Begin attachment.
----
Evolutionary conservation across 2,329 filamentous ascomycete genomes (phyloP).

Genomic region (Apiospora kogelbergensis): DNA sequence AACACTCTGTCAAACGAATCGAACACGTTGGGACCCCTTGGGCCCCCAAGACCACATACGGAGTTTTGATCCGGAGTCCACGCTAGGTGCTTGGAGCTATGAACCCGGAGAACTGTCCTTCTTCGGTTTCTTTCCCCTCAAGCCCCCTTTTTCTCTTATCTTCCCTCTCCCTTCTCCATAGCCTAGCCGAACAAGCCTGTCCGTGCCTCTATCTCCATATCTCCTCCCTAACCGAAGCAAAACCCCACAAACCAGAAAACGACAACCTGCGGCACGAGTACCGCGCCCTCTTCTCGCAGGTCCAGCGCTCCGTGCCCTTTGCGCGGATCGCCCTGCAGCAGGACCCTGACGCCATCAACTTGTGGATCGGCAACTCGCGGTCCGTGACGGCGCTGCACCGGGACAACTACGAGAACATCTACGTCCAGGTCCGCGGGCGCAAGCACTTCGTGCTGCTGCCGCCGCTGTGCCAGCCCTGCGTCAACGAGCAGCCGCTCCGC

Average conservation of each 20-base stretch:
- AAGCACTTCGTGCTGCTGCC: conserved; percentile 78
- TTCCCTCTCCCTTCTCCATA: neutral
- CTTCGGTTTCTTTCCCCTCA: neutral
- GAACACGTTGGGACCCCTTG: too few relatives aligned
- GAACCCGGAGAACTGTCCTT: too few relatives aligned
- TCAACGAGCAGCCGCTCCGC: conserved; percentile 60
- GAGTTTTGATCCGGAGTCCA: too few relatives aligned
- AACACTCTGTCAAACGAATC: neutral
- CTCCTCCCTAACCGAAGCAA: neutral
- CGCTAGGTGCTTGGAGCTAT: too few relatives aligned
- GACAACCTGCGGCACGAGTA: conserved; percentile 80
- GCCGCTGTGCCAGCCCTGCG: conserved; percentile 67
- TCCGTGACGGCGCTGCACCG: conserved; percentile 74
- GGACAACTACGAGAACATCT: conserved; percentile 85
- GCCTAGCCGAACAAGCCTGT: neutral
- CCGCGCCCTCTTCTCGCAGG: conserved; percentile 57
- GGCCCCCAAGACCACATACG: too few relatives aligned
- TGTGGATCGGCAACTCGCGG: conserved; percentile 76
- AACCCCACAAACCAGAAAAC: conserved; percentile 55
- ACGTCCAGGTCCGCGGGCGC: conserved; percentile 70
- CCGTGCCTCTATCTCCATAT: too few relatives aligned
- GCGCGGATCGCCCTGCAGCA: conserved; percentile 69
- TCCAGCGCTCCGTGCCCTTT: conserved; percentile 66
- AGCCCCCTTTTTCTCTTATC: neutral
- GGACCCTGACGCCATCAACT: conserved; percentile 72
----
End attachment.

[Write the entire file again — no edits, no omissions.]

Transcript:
Evolutionary conservation across 2,329 filamentous ascomycete genomes (phyloP).

Genomic region (Apiospora kogelbergensis): DNA sequence AACACTCTGTCAAACGAATCGAACACGTTGGGACCCCTTGGGCCCCCAAGACCACATACGGAGTTTTGATCCGGAGTCCACGCTAGGTGCTTGGAGCTATGAACCCGGAGAACTGTCCTTCTTCGGTTTCTTTCCCCTCAAGCCCCCTTTTTCTCTTATCTTCCCTCTCCCTTCTCCATAGCCTAGCCGAACAAGCCTGTCCGTGCCTCTATCTCCATATCTCCTCCCTAACCGAAGCAAAACCCCACAAACCAGAAAACGACAACCTGCGGCACGAGTACCGCGCCCTCTTCTCGCAGGTCCAGCGCTCCGTGCCCTTTGCGCGGATCGCCCTGCAGCAGGACCCTGACGCCATCAACTTGTGGATCGGCAACTCGCGGTCCGTGACGGCGCTGCACCGGGACAACTACGAGAACATCTACGTCCAGGTCCGCGGGCGCAAGCACTTCGTGCTGCTGCCGCCGCTGTGCCAGCCCTGCGTCAACGAGCAGCCGCTCCGC

Average conservation of each 20-base stretch:
- AAGCACTTCGTGCTGCTGCC: conserved; percentile 78
- TTCCCTCTCCCTTCTCCATA: neutral
- CTTCGGTTTCTTTCCCCTCA: neutral
- GAACACGTTGGGACCCCTTG: too few relatives aligned
- GAACCCGGAGAACTGTCCTT: too few relatives aligned
- TCAACGAGCAGCCGCTCCGC: conserved; percentile 60
- GAGTTTTGATCCGGAGTCCA: too few relatives aligned
- AACACTCTGTCAAACGAATC: neutral
- CTCCTCCCTAACCGAAGCAA: neutral
- CGCTAGGTGCTTGGAGCTAT: too few relatives aligned
- GACAACCTGCGGCACGAGTA: conserved; percentile 80
- GCCGCTGTGCCAGCCCTGCG: conserved; percentile 67
- TCCGTGACGGCGCTGCACCG: conserved; percentile 74
- GGACAACTACGAGAACATCT: conserved; percentile 85
- GCCTAGCCGAACAAGCCTGT: neutral
- CCGCGCCCTCTTCTCGCAGG: conserved; percentile 57
- GGCCCCCAAGACCACATACG: too few relatives aligned
- TGTGGATCGGCAACTCGCGG: conserved; percentile 76
- AACCCCACAAACCAGAAAAC: conserved; percentile 55
- ACGTCCAGGTCCGCGGGCGC: conserved; percentile 70
- CCGTGCCTCTATCTCCATAT: too few relatives aligned
- GCGCGGATCGCCCTGCAGCA: conserved; percentile 69
- TCCAGCGCTCCGTGCCCTTT: conserved; percentile 66
- AGCCCCCTTTTTCTCTTATC: neutral
- GGACCCTGACGCCATCAACT: conserved; percentile 72